2. Traditions are not bad on their own. They can be valuable tools for conveying truth.
  3. Traditions become our culture and as our culture, they can blind us from the truth. Because we are so enveloped in our culture, we can loose the language and skills we need to discern when a tradition has become an idol.
  4. While we ought not substitute our traditions (i.e., Christian culture) for truth, we cannot let our culture (i.e., worldly habits) lean in to define truth. The Word of God is our final guide on truth.
  5. When we are angry at a Christian brother or sister, we need to evaluate if the source of our anger is really truth of it is actually a conflict of traditions.
  6. Traditions that tear the church apart need to be reevaluated.
  7. “In essentials unity. In nonessentials liberty. In all things love.”
So, in the debate of traditional church verse the culturally relevant church, the truth of the Gospel of Christ should be the only winner.

I'm going to be working on some traditions of my own. What struggles in your life might be coming from a conflict of traditions? What practices does our church have that might be blind obedience to tradition rather than thoughtfully conveying the Gospel of Christ.

Tuesday, May 11, 2010

The meat of teaching

On occasion I hear someone say that the church should have more meat in its teaching. I ask them what they mean. Interestingly, I seldom get an answer that is thought out ahead of time. They aren't usually sure, they just don't feel the teachers use enough big words, give enough background information, list enough cross references, or are not clear enough on the doctrines of the Church. Certainly all of those things are important. But I think meat is something all together different.
We have much to say about this, but it is hard to explain because you are slow to learn. In fact, though by this time you ought to be teachers, you need someone to teach you the elementary truths of God’s word all over again. You need milk, not solid food! Anyone who lives on milk, being still an infant, is not acquainted with the teaching about righteousness. But solid food is for the mature, who by constant use have trained themselves to distinguish good from evil. Hebrews 5:11-14
Learning the information, the doctrine, the background and the reasons why we do something is what the author of Hebrews calls milk. Solid food (meat) is teaching and doing what God calls us to do. Student who are sitting in classes listening are nursing their faith like a baby nurses from his mother. Every person needs to do that for a season, but that cannot be the on-going form of discipleship. A baby needs less than a year of nursing before it is ready for solid food. I would suggest that disciples become fat on milk if they are not discipling in some manner within a year of their start on the journey.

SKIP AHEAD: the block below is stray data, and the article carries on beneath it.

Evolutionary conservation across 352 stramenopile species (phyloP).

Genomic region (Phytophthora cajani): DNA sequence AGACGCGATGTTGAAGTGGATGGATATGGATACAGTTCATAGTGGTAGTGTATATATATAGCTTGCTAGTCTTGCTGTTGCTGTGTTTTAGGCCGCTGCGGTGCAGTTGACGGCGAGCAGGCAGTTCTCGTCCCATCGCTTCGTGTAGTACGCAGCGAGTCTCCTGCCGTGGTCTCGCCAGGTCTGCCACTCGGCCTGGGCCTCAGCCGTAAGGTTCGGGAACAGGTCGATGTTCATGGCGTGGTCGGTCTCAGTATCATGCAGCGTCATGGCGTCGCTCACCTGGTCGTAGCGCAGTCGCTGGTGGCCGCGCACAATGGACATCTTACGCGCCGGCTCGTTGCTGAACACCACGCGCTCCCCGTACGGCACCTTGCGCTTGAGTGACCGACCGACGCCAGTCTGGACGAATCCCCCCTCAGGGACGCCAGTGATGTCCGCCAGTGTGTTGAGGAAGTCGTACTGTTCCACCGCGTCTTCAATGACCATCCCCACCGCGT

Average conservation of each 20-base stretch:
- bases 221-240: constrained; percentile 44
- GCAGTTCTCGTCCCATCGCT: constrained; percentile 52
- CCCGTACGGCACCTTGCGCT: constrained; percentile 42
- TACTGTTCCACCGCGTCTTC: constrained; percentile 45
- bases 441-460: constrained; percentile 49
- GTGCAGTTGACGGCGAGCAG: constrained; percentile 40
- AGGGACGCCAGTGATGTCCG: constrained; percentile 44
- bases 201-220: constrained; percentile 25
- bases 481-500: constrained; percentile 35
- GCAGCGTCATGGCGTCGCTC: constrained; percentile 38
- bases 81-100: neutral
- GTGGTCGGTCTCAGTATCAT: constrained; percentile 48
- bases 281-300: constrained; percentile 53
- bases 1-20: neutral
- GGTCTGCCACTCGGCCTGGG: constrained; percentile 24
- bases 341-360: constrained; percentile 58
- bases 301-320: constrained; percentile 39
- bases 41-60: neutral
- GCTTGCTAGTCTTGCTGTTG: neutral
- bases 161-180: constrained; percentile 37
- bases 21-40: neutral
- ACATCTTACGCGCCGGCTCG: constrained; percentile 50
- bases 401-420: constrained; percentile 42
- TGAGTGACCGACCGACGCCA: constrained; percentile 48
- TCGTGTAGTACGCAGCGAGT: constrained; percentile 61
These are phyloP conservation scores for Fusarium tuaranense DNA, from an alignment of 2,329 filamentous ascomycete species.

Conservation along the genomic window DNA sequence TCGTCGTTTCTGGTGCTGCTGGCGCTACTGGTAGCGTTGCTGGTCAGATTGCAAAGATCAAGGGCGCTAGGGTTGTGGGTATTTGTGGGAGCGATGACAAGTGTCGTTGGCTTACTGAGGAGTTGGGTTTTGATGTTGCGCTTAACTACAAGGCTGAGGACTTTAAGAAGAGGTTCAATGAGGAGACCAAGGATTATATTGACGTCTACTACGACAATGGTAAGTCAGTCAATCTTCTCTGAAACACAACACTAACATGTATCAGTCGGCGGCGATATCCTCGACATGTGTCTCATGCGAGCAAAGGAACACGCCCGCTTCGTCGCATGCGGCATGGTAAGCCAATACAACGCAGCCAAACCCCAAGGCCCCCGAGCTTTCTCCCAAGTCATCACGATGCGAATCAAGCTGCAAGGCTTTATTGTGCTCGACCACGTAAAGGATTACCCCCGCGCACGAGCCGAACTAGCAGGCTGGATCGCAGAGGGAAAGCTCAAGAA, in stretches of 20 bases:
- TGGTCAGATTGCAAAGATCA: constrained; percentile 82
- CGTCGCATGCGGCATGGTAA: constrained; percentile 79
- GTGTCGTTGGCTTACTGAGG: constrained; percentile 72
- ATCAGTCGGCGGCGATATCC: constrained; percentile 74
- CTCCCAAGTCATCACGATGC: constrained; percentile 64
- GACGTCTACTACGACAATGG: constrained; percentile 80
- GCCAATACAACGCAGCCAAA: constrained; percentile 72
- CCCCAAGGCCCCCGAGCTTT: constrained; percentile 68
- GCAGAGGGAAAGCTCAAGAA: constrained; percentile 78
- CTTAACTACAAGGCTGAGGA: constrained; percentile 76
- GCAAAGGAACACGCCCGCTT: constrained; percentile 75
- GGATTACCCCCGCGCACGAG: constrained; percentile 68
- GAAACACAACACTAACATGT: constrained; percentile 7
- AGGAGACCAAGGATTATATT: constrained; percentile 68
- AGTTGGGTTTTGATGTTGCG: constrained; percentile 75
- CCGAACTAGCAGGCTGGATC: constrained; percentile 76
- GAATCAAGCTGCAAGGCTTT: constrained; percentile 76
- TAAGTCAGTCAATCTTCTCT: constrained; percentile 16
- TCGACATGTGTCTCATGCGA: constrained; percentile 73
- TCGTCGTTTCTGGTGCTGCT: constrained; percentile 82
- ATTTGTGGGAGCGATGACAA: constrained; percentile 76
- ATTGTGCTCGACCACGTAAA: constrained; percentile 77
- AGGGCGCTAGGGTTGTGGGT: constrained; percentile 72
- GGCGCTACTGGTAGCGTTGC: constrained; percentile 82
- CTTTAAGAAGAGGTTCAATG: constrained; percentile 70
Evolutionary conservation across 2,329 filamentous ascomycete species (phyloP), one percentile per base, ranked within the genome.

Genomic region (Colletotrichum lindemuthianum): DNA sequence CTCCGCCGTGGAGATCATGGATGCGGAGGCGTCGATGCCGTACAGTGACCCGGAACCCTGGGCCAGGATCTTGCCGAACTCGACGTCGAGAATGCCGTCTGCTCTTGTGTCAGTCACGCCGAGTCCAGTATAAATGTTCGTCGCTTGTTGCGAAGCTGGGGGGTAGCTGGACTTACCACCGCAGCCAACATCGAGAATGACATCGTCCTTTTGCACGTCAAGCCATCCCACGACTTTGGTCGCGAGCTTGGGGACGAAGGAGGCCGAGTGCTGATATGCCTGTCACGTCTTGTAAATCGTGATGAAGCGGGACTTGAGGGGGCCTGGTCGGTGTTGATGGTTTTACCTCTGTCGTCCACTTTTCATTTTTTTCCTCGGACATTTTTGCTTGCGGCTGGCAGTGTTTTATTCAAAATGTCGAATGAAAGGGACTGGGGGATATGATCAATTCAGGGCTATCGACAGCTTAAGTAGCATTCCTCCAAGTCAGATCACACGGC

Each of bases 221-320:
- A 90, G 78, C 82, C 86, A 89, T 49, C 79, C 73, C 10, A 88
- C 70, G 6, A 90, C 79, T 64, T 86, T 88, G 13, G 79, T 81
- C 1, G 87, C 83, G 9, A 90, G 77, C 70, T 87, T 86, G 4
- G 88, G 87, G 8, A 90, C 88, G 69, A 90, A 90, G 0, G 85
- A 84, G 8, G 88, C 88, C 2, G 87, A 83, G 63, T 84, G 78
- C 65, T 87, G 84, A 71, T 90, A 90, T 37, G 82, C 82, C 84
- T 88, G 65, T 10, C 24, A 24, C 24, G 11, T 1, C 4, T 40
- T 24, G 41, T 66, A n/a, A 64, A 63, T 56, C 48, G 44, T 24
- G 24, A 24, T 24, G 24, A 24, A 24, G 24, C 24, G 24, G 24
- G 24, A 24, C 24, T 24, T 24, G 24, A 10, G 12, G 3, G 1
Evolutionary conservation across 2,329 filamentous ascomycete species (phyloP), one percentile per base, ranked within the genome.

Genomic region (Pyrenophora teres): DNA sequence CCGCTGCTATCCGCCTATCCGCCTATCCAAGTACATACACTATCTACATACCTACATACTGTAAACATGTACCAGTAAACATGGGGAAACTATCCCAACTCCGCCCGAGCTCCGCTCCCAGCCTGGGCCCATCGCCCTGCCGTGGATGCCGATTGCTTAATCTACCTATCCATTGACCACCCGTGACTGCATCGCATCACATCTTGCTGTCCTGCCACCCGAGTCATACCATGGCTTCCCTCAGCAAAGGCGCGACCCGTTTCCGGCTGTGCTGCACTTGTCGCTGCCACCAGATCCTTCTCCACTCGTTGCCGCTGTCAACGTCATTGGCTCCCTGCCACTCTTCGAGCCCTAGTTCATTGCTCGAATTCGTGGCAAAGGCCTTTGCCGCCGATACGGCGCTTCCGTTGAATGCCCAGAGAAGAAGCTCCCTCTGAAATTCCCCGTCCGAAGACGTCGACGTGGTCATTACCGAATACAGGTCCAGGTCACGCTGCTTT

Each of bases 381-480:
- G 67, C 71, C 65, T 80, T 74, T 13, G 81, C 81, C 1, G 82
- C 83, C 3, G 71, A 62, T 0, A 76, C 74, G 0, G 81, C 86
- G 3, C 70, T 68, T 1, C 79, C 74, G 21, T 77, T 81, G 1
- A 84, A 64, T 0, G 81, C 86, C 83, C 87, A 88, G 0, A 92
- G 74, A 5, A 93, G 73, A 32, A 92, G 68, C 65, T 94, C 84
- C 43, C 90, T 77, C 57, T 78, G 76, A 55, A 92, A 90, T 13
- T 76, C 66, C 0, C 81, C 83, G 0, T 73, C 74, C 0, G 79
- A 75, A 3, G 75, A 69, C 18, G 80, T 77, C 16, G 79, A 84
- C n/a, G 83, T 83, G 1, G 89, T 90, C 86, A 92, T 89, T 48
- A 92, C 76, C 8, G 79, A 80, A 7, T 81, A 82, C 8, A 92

To really grow in your faith, find situations where you will be challenged to live out your faith and do so with the watchful eye of a mentor helping you along the way.

To really help someone else grow, teach them until they get to the point where they can teach anyone else and be effective, then push them to do just that. Teaching is the highest form of learning. Doing is the meat we are after.

If teaching is discipleship, who are you teaching? Who are you helping to teach another?

Saturday, May 08, 2010

Deep Church review

I have found that with so many changes going on in the church (my church as well as the Western church), I have been drawn to reading books on Ecclesiology. Back in seminary I remember comparing Resident Aliens with Rediscovering Church. It seems that I was the only one in Scott Wenig's Church Administration class who felt more aligned with Hauerwas and Willimon's book (RA) than with the exceedingly popular book by the Hybles. The pragmatic work of the Willow Creek megachurch just seemed too shortsighted to me.

I just worked my way through Deep Church by Jim Belcher (2009, IVP, Kindle Edition). In this book he investigates the debate between traditional and the emergent models of church. This is a raging debate in Christian leadership circles. If you aren't a leader, you might not think you care, but the truth is, the model of church will effect the way, the purpose and the form of your relationship with believers. Belcher talks briefly about the pragmatic movement of the church grow/seeker sensitive movement, but does not analyze it beyond deeming in dead. (Interesting that less than a dozen years ago, most of the students in my class were inline with this movement.)

In the end, Belcher is trying to set up a third way between the traditional church (fundamentalism) and the emergent church. His third way envelopes three elements for defining the body that Christ left for his work on Earth. They are the Bible, traditions and culture. Of course, both the traditional and emergent church believe they are using the Bible in their development, but they see the Bible in very different ways. The traditional camp interprets the Bible based on traditions. The emergent side works from a context of understanding the Bible according to the culture.